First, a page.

Reviewer Coordination versus Score Divergence Conference

Rob and I started the Reviewer Coordination Program a few months into the 2017 season.  Since it's still a new and perhaps unfamiliar program, I thought I'd share some thoughts about what it is and why we're doing it.

Reviewer Coordination Process

Initial Actions

  • Once three reviewers have been identified for a book, the Awards Directors send an email to the author letting him/her know it's time to send us review copies.
  • At this time, we also send the three reviewers a "Reviewer Coordination" email notification.  In this way, reviewers...
    • ...know that a new review book will be on the way soon
    • ...are reminded whether they are reviewing and scoring the book (Reviewer #1) or just scoring the book (Reviewers #2 and #3)
    • ...learn who the other two reviewers are
  • No action is required (other than saving the email for possible future use)... it's FYI only!
    • Please do not contact the other reviewers before you do your own scoring!
    • Initial scoring of books should be an individual process--free from outside influence and/or collaboration.
  • However... IF any reviewer discovers that there is a problem with the book, they can contact the other reviewers AND the Awards Directors so that we can take action quickly.
    • What type of problem should I surface with the other reviewers and Awards Directors?
      • Not suitable for our website (X-rated, bashes military, etc.)
      • Wrong genre/subcategory
      • Desperately in need of editing
      • Possible copyright violations
      • Anything that might reflect unfavorably on MWSA!

Draft Review Stage

  • Once the #1 reviewer finishes reading and scoring the book, they are encouraged to share a draft of their review with the other two reviewers.
    • Why share the draft?
      • Mostly for editing/quality control by two other reviewers who've read the book.
      • A side benefit is that the review might have a better chance of representing a consensus among three reviewers if it's shared beforehand.
    • When should I share my draft review?
      • Ideally, it'd be best that this coordination/editing happen after all three reviewers have finished reading and scoring--thus avoiding the above-mentioned "influence and/or collaboration."
      • However, no one but the Awards Directors have visibility on who's done what and when, so the #1 reviewer should feel free to share his/her draft review at any time after they've finished reading and scoring the book themselves.
    • Bottom line: it's the #1 reviewer's review!
      • Fellow reviewers are free to suggest changes, additions or subtractions... but the #1 Reviewer has the final say among the three reviewers!

 Score Divergence Process/Conference

Why have a Divergence Conference?

  • In most cases, there's no need to share/discuss scores among reviewers.
  • However, this changes when an Awards Director notes a significant divergence in scoring and convenes a "Divergence Conference" to try to explain and resolve the divergence

Goal of Conference: Consensus on Change or Acceptance of Average Score Results

  • The "conference" is initiated by the Awards Directors as a group email correspondence among the three reviewers.
    • The initial email kicking off the Divergence Conference will highlight the area(s) of divergence.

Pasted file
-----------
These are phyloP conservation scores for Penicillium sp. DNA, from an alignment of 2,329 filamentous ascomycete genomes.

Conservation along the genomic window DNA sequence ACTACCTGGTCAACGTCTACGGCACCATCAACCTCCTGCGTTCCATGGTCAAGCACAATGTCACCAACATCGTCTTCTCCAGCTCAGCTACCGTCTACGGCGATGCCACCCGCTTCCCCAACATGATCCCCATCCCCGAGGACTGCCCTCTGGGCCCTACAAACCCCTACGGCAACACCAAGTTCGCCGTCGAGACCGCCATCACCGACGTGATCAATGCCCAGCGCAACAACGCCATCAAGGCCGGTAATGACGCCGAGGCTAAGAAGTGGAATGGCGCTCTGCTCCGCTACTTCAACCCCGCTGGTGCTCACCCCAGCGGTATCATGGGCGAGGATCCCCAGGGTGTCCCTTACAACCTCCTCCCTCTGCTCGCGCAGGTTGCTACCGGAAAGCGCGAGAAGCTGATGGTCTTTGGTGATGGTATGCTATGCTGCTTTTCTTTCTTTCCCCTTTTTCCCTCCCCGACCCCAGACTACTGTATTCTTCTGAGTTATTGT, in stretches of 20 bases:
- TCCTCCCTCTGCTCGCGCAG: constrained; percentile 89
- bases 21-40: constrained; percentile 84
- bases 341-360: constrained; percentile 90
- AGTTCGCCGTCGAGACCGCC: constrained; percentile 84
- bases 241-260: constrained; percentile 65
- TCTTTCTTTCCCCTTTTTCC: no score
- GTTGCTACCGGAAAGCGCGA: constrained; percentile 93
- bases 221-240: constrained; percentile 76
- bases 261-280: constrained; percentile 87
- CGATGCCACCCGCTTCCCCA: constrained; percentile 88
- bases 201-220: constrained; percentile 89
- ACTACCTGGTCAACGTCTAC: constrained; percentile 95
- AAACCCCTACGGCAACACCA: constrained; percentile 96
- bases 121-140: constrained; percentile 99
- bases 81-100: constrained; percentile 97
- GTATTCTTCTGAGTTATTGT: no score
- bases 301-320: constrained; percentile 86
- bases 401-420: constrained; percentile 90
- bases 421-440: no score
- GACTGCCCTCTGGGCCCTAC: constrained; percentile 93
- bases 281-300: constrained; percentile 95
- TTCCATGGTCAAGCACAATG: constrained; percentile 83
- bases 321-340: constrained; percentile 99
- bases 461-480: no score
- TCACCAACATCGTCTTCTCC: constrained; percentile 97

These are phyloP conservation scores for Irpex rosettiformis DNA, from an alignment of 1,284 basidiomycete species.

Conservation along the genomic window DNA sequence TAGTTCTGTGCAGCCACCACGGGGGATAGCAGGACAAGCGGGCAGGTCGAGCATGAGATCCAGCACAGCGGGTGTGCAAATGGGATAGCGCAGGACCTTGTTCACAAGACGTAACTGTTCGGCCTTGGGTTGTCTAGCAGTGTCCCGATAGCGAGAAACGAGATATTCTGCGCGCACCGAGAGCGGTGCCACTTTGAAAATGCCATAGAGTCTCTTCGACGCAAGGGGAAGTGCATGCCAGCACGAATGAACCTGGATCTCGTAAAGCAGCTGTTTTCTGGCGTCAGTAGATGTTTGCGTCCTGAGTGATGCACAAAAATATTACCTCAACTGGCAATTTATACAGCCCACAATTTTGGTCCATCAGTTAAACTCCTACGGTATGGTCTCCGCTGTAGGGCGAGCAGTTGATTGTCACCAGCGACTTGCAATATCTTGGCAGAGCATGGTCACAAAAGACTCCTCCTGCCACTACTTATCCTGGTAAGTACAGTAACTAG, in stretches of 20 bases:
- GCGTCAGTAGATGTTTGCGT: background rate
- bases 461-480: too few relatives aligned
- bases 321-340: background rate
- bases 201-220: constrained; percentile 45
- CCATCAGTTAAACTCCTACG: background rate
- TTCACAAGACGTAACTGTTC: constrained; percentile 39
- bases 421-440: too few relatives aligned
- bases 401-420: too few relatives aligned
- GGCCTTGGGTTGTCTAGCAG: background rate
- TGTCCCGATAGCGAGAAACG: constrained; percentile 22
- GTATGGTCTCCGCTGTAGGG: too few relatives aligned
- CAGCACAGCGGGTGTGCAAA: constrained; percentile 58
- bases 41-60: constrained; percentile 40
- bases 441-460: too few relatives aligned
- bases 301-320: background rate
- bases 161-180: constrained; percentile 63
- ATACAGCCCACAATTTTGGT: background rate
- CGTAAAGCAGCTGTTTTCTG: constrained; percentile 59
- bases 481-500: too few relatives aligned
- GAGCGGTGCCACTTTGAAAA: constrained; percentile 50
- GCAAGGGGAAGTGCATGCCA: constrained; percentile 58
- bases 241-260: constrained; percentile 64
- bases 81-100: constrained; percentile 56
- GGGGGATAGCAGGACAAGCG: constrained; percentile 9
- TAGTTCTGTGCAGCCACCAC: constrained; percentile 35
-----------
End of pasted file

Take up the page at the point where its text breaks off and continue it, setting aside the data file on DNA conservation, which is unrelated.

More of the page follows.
• The scoring divergences often happen in the Technical Section
      • Recall that the Tech Section...
        • ...overrides the overall scoring (i.e. Overall average score: "Gold;" but Tech score: "No Medal" equals "No Medal" overall!).
        • ...should be the most objective part of our scoring process... and therefore (theoretically) the least conducive to divergence!
    • Please use "Reply All" and include the Awards Directors
    • If necessary (normally it's not), we can convene a video or phone conference call
  • Once a divergence is identified, it's appropriate--and in fact vital--that the three reviewers discuss and share their scoring with each other.
  • IF, after discussion, there's a consensus on changing an individual score, we can and should do this.
  • During the initial stages, we're looking for the following examples:
    • "Wow, I didn't find those spelling/grammatical errors on pages 25, 67, 103 and 125.  I need to change my tech score."
    • "I marked 5-10 typos, but after our discussion I went back and counted.  I only found four misspelled words."
    • "After reading your email, I now agree that the character 'Bob,' was shallow and undeveloped."
  • If agreement/consensus is reached with respect to a specific score change, there's no need to resubmit another score sheet (unless a reviewer would like to do so); the Awards Directors can change scores/medal results and use the "email trail" to document their actions
  • Our goal is NOT to encourage (much less browbeat) an "outlying reviewer" to join the other two... nor are we looking for "two vote Gold, one votes Bronze; the Golds have it!"
    • Doing this would force us away from our goal of "individual objectivity"
  • The goal is consensus on whether or not a book meets our scoring criteria, not necessarily on what medal it should get!
  • If a divergence conference does NOT result in a consensus on any changes to scoring, then we're done. 
    • Unless a reviewer is intentionally disregarding our scoring criteria (and yes, that's already happened a few times this year), whatever medal results from the AVERAGE of all three reviewers' scores is the "final verdict!"